Theft by Texas (Part Two)

crowbar-854266-s.jpgThe Penal Code says that “Consent is not effective if: (A) induced by deception or coercion; (B) given by a person the actor knows is not legally authorized to act for the owner; (C) given by a person who by reason of youth, mental disease or defect, or intoxication is known by the actor to be unable to make reasonable property dispositions; … or (E) given by a person who by reason of advanced age is known by the actor to have a diminished capacity to make informed and rational decisions about the reasonable disposition of property.” So, you cannot gain effective consent by either false pretenses or threats, youth, old age, mental illness or even intoxication.

Deception can be a lot broader than the ordinary meaning of the term. The Penal Code defines it as “(A) creating or confirming by words or conduct a false impression of law or fact that is likely to affect the judgment of another in the transaction, and that the actor does not believe to be true; (not just false words, false impression) (B) failing to correct a false impression of law or fact that is likely to affect the judgment of another in the transaction, that the actor previously created or confirmed by words or conduct, and that the actor does not now believe to be true; (you have to proactively fix what you thought was true) (C) preventing another from acquiring information likely to affect his judgment in the transaction;(D) selling or otherwise transferring or encumbering property without disclosing a lien, security interest, adverse claim, or other legal impediment to the enjoyment of the property, whether the lien, security interest, claim, or impediment is or is not valid, or is or is not a matter of official record; (so you have an affirmative duty to know all easements or other legal clouds on your title, as if you were a title company) or (E) promising performance that is likely to affect the judgment of another in the transaction and that the actor does not intend to perform or knows will not be performed, except that failure to perform the promise in issue without other evidence of intent or knowledge is not sufficient proof that the actor did not intend to perform or knew the promise would not be performed (so contractors are treated a lot easier than property sellers?).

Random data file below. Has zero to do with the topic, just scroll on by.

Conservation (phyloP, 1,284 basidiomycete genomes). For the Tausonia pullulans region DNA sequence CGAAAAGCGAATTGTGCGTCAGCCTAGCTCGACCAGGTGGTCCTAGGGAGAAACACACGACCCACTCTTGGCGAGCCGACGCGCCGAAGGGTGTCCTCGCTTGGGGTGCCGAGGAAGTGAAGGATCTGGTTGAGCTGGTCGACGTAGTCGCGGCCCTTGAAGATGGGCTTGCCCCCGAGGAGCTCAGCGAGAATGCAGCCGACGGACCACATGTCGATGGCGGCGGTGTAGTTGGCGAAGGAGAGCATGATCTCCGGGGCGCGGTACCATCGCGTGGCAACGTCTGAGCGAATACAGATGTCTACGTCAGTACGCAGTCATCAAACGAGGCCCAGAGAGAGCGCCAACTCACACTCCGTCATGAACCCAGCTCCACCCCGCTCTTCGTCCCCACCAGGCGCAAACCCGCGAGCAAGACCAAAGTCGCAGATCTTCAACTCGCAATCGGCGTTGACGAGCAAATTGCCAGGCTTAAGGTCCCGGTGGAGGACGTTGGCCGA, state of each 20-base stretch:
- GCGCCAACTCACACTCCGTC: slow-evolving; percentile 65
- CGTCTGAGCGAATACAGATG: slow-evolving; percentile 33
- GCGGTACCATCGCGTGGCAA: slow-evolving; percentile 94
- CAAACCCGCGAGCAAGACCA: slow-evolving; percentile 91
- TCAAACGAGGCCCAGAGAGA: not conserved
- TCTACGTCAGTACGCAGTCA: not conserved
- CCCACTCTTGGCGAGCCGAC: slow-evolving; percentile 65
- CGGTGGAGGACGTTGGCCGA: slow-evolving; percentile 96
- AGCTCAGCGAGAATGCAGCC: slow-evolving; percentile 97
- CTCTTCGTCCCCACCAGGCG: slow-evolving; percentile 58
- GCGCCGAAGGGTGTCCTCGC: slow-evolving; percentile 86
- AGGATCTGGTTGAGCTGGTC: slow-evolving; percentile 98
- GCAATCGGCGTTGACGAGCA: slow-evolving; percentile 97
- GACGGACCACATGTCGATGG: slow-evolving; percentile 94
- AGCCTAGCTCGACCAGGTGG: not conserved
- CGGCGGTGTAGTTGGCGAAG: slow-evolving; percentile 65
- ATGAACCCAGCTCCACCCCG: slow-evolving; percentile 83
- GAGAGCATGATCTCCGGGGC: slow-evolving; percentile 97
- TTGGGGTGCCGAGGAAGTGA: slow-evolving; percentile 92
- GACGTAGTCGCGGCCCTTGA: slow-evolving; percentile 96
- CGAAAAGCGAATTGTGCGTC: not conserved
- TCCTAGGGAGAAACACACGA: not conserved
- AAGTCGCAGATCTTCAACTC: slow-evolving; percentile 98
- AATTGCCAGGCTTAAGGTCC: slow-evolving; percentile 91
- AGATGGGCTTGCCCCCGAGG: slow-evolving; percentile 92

If you or someone you know is being investigated or prosecuted for a crime, call Board Certified Criminal Law Specialist Micah Belden at 903-744-4252.